Veterinarians recruiting dogs to help develop life‑saving test
Washington State University veterinarians are recruiting dogs to help develop a life-saving canine drug metabolism test.
The test could provide veterinarians with a quick-and-easy way to determine if a dog will have a potentially life-threatening reaction to anesthesia drugs or other drugs commonly prescribed to dogs.
Dogs of all breeds and sizes, age 1-12, are eligible to participate in the Drugs Optimized by Genomics (D.O.G.) Study.
Life-threatening unanticipated reactions to drugs are a common concern for dog owners and veterinarians. Like humans, all dogs are unique in the way their bodies process drugs. Some dogs, such as greyhounds and other sighthound breeds, metabolize (break down) drugs very slowly, making routine procedures that require anesthesia potentially deadly. In addition, some dogs metabolize drugs too quickly, making their prescribed dose largely ineffective.
Recently, Dr. Michael Court and members of his lab in the Program for Individualized Medicine (PrIMe) at the WSU College of Veterinary Medicine, discovered several genetic mutations in enzymes known to be essential for the metabolism of many commonly used anesthetic drugs, as well as many other drugs used in dogs. The discovery of these mutations led to the identification of three canine-safe drugs that are metabolized in the same manner as the commonly prescribed drugs and anesthetics known to cause problems for slow metabolizers.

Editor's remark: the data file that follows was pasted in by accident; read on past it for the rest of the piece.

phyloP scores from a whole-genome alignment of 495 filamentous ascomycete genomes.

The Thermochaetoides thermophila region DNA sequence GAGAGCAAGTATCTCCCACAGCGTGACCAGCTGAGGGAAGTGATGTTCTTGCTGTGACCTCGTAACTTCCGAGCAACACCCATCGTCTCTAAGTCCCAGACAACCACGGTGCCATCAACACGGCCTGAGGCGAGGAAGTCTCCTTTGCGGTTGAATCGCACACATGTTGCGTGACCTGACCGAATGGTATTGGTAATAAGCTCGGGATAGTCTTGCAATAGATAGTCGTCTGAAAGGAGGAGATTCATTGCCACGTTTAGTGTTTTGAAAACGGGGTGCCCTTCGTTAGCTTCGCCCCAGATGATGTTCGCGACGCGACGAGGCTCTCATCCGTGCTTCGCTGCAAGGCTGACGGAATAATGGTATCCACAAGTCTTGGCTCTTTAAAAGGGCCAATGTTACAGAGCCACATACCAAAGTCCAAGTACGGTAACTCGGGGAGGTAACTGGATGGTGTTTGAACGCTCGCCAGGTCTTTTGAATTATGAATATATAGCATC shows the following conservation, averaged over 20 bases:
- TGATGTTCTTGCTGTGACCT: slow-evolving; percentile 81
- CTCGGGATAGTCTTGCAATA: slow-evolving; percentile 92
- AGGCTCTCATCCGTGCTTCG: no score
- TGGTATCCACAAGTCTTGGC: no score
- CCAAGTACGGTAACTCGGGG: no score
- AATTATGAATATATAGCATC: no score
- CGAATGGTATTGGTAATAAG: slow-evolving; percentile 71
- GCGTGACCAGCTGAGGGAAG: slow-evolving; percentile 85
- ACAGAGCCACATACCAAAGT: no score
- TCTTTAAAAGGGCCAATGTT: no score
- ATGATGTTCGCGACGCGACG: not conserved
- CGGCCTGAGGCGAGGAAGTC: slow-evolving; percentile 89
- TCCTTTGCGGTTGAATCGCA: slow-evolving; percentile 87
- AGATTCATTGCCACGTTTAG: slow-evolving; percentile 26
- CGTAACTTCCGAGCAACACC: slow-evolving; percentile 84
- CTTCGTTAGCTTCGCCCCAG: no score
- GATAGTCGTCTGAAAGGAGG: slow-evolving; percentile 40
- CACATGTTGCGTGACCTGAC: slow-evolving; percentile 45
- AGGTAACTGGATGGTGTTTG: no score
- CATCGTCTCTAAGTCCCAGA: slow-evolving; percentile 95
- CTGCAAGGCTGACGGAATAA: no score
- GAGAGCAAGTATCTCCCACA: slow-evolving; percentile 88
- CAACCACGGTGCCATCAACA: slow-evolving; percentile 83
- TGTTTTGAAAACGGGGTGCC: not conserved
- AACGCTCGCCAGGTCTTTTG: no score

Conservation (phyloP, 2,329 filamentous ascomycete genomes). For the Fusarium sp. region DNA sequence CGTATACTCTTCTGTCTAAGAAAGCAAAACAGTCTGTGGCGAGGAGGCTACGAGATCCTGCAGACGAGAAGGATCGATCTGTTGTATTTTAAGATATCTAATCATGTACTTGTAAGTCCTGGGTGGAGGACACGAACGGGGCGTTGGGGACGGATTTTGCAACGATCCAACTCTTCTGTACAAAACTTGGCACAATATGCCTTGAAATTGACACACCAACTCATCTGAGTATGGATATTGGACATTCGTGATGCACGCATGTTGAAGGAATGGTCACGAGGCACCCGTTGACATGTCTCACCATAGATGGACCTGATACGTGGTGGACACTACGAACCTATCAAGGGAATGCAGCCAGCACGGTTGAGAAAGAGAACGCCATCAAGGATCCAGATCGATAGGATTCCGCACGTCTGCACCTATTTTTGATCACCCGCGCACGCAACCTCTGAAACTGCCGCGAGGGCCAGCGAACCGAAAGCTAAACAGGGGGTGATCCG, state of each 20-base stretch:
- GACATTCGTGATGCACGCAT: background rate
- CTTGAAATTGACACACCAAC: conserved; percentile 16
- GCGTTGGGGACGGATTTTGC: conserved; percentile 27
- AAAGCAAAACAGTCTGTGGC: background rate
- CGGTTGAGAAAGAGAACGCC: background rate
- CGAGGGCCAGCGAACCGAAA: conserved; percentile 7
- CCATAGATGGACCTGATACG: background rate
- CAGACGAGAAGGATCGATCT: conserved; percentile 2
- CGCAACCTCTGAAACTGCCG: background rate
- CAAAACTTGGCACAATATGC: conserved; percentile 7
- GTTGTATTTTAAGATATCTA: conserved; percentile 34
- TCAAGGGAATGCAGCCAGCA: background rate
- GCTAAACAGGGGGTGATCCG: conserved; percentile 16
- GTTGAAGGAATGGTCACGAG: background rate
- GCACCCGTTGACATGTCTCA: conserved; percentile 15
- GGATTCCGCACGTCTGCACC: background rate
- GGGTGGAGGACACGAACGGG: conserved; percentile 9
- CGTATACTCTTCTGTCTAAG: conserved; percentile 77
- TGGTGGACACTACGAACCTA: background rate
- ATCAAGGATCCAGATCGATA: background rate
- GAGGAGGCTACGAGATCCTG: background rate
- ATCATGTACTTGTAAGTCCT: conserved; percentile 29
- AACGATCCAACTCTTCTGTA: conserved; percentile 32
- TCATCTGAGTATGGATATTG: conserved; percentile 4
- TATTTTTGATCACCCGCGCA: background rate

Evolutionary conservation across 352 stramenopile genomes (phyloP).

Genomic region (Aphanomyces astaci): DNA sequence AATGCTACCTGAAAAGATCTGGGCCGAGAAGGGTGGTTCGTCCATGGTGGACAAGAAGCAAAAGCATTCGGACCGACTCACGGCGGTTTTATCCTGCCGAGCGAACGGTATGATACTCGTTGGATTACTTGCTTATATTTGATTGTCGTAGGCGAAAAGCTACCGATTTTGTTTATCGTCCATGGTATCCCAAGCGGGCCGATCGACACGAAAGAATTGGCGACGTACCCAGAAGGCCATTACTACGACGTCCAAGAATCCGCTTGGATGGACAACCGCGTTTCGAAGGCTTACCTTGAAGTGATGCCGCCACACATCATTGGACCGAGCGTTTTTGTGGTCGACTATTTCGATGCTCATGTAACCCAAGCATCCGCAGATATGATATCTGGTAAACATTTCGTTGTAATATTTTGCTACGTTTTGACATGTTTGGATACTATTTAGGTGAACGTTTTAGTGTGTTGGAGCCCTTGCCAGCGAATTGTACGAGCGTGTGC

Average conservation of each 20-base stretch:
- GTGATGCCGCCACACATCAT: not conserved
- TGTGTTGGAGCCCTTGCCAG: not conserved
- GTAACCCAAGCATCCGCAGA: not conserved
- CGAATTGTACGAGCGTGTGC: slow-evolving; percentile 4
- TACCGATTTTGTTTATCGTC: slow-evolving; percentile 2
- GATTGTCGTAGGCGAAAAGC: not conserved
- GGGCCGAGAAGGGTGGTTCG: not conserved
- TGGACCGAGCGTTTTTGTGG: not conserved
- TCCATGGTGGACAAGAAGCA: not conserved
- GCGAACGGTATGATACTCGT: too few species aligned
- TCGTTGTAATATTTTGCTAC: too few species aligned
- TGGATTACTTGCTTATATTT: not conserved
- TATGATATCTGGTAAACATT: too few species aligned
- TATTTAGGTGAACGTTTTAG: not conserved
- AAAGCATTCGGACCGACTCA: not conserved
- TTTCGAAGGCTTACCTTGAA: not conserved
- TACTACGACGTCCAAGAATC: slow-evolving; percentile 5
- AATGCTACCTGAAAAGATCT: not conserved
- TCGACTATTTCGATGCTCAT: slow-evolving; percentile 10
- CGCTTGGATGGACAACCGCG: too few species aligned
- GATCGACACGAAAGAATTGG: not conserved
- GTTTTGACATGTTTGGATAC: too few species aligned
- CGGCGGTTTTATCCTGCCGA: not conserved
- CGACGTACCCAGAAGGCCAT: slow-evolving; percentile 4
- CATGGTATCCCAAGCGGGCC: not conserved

The Court lab began developing their canine drug metabolism test with a two-part study. During phase one, investigators combined the three canine-safe drugs into a drug “cocktail” that was given in a very low, single dose to 12 client-owned canine volunteers. Small amounts of blood, saliva, and urine were collected at specific time points to see when and how much of the drug cocktail could be detected in each dog.
Last summer, the Court Lab recruited Greyhounds and Golden Retrievers to see if their test could tell the difference between slow and normal metabolizers. Participants were given the same low-dose drug cocktail after which small amounts of blood, saliva, and urine were collected at various time points. The researchers demonstrated that their test could differentiate between the two types of metabolizers and found blood and urine were the most effective samples for the test. They also narrowed down the timepoints at which blood and urine would be collected.
This summer, with the knowledge gained from the two-part study, Court and Dr. Tania Perez began recruiting for the D.O.G. Study. Using their test, they hope to identify poor metabolizers in a much larger canine cohort. Additionally, they plan to look at DNA from the dogs with the lowest drug metabolism to pinpoint where the genetic mutations occur.
Dogs that participate in the study must be comfortable at the vet clinic, healthy, and not on any medications (flea, tick & heartworm preventatives and some supplements are okay). Owners need to be willing to transport their dog(s) to the WSU Veterinary Teaching Hospital in Pullman for the study. Canine volunteers who are shown to be slow metabolizers may be asked to come back for a second study day to confirm test results.
Source: WSU Insider
Posted August 6, 2021